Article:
A nanotechnology research program 'Nanorobotics - technologies for simultaneous multidimensional imaging and manipulation of nanoobjects' has been established by a large grant from the RCUK Basic Technology research program. The program is a collaboration between 3 University of Sheffield departments (Engineering Materials, Electrical and Electronic Engineering & Clinical Dentistry), together with researchers at Sheffield Hallam University and the University of Nottingham.
The research mission of the institute is to explore how chemical processes work on a microscopic scale, to develop novel methods and systems for micro and nanochemistry, and to apply this knowledge to develop novel intelligent microsystem devices, e.g. for lab-on-chip technology.
The master's degree is the first step into graduate education. To enroll in a master's degree program, you'll need to have earned an undergraduate degree in a comparable field. All physics undergraduates who have completed their 3rd year of studies can enroll on this 4-term course after which they will receive Master degrees at both Polish and French Universities. The 2-year programme is available for individual students as well as groups.
The institute conducts research on minerals and materials, and the underlying theme is particle and material interfaces including: interparticle forces and adhesion, wetting and particle adsorption, nanotechnology and nanolubrication, biotechnology, bio and polymer interfaces, composite materials, surface modification and coatings, surface engineering, molecular modelling.
The group's overall research objective focuses on the development of hierarchically structured nanomaterials to study cell-cell interactions and the cooperative response of cells to extracellular matrixes.
The NNRC is a university-wide user fabrication and metrology center providing state-of-the-art equipment, professional support personnel and infrastructure to enable multidisciplinary research in nanomaterials and nanomanufacturing methods related to fundamental materials science, sensors, actuators, electronics, bio-systems, medical products, optics and integrated nanoscale systems.
Areas of research include: Nanotechnology and Nanoelectronics, Nanophotonics (photonic crystals and integrated photonics), Quantum Technology and electronic devices, Micro and Nanoelectromechanical Systems (MEMS, microsensors and actuators), Bioelectronics and Lab on a Chip (Microfluidics and Nanofluidics), RF system design (ARTIC).
The Madhukar Group's research has revolved around electronic response (electrical and optical) of synthesized materials and structures in reduced (two, one, and zero) dimensions and their potential use in electronic and optoelectronic devices for information sensing, processing, imaging and computing technologies. The emphasis for some time has been on three dimensionally confined (i.e. zero dimensional) nanostructures called quantum dots and the scope in recent years has expanded to include biochemical materials (peptides, proteins) and hybrid semiconductor-biomolecular nanostructures for biomedical applications, particularly neural prostheses.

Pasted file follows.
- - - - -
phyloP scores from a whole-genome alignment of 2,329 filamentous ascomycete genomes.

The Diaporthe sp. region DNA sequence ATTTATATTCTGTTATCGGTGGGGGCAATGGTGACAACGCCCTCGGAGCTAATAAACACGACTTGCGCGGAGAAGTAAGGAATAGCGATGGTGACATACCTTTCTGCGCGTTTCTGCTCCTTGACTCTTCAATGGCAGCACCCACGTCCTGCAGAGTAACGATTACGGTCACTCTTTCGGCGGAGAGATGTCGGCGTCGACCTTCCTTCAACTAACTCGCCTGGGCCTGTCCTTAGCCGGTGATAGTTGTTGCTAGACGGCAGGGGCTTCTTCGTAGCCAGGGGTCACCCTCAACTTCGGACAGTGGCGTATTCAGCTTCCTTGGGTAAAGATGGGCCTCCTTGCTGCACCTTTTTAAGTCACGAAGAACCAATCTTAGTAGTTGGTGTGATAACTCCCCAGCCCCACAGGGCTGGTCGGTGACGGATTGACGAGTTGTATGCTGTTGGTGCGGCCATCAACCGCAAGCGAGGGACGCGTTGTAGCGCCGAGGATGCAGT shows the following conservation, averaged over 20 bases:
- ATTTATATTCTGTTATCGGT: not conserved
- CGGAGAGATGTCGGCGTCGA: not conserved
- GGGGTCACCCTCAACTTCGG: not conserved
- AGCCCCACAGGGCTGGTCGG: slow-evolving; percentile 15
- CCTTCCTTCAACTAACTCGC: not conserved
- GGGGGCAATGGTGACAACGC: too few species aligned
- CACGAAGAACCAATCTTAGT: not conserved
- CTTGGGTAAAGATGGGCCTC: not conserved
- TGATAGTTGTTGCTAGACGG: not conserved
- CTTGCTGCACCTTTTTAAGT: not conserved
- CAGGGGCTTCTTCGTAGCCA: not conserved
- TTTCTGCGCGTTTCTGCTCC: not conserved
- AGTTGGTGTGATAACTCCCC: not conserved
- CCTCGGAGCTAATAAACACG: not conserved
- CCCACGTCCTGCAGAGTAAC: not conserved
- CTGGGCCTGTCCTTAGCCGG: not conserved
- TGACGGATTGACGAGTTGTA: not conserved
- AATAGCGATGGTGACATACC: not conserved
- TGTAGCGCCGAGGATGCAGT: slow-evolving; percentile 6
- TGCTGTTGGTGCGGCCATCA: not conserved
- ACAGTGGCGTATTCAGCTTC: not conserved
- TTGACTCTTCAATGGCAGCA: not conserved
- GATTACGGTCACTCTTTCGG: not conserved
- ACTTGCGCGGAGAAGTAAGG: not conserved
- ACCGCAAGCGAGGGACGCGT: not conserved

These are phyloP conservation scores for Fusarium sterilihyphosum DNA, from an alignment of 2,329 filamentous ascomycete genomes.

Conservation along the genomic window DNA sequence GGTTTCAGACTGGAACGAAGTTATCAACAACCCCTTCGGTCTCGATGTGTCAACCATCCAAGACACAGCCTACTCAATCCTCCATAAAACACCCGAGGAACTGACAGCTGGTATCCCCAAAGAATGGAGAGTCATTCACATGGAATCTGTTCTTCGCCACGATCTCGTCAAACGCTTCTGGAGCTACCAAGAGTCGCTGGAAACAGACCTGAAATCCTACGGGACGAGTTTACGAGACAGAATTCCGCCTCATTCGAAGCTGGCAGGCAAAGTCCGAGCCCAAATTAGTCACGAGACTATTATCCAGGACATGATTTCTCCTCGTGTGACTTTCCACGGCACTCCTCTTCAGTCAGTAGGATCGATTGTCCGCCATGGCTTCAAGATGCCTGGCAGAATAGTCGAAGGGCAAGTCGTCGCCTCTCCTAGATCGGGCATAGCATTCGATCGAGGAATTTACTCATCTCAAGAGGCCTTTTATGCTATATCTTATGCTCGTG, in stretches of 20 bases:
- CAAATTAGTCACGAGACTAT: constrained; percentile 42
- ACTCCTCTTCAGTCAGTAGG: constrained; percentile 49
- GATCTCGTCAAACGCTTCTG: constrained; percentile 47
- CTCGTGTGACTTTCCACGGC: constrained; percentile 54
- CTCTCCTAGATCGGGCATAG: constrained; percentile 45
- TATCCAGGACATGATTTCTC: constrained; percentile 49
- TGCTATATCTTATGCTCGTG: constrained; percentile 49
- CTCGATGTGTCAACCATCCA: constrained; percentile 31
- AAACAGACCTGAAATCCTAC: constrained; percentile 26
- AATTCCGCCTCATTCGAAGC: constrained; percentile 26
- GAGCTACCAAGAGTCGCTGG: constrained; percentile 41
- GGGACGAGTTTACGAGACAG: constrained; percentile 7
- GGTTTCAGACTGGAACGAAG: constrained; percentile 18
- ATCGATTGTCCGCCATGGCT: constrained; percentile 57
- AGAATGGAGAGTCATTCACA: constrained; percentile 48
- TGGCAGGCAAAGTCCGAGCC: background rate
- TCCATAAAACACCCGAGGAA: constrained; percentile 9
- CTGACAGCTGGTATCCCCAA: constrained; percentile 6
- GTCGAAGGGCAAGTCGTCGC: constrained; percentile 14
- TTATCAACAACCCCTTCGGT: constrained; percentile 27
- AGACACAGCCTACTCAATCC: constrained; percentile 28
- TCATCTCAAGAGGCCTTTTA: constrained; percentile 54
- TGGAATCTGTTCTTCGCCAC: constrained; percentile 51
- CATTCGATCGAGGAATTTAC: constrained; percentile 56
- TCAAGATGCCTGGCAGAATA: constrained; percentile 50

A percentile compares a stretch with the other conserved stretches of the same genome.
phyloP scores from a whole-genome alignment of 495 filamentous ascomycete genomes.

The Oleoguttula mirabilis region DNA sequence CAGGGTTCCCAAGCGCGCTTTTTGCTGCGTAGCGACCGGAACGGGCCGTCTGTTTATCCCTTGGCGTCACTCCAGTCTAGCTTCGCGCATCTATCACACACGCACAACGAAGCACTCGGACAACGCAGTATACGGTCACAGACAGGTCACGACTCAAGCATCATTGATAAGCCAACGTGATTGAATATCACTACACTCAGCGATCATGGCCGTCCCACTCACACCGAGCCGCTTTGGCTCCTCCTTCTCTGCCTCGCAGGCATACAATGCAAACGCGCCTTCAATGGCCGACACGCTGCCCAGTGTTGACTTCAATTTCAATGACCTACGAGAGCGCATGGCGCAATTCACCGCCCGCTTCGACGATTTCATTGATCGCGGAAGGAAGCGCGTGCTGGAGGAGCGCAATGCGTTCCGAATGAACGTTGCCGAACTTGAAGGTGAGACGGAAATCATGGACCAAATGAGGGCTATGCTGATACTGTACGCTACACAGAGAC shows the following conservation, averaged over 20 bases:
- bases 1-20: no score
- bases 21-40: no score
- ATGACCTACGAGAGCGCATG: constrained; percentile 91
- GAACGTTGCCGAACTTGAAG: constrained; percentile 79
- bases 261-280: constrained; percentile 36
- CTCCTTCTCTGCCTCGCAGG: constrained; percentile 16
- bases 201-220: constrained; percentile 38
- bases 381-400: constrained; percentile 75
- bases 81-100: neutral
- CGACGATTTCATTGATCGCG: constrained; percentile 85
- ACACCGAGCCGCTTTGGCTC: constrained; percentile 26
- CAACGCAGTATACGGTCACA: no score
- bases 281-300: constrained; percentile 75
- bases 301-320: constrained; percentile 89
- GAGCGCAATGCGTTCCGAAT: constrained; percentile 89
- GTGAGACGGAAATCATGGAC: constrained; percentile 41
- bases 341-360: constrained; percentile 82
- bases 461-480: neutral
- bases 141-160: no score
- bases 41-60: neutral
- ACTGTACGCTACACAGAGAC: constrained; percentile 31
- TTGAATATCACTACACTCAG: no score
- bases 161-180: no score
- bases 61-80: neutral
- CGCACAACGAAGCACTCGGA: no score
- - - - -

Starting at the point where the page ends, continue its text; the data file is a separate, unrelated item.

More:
Nanobioscience is a scientific discipline where techniques on a nano-scale are used to understand and utilise the construction of nature and the molecular principles and structures which are the cornerstones of all biology. The purpose of Nanobioscience is for instance to use biological molecules for constructing functional nano-materials with a long list of groundbreaking uses.
The Nano site serves all activities around nanoscience, nanotechnology and nanobusiness at the University of Southern Denmark. It is separated into two platforms: NanoBIC for activities related to nanobioscience and Nanotek related to nanotechnology.
The mission of NanoSYD is to establish nanotechnology in the region of Southern Denmark around new and existing focus areas and niche competences and to bridge basic science and technology along micro- and nanotechnologies.
The vision of BioNEC is to revolutionize bottom-up nanoscale engineering by integrating state-of-the-art lipid-, peptide- and carbohydrate chemistry with nucleic acid based self-assembly. The group will design and synthesize building blocks for controlled assembly of unique and functional nanostructures in solution and on surfaces. Within BioNEC, the assembled nanostructures will be explored to solve concrete scientific challenges relating to synthetic chemistry and biological recognition processes.
The focus of our research is to synthesize molecules whose ability to selectively recognize biomolecular targets is improved over that of unmodified biomolecules and to employ this capability to develop new functional entities. The molecular recognition phenomena of interest include the recognition of transition states, i.e. the generation of new biomimetic catalysts.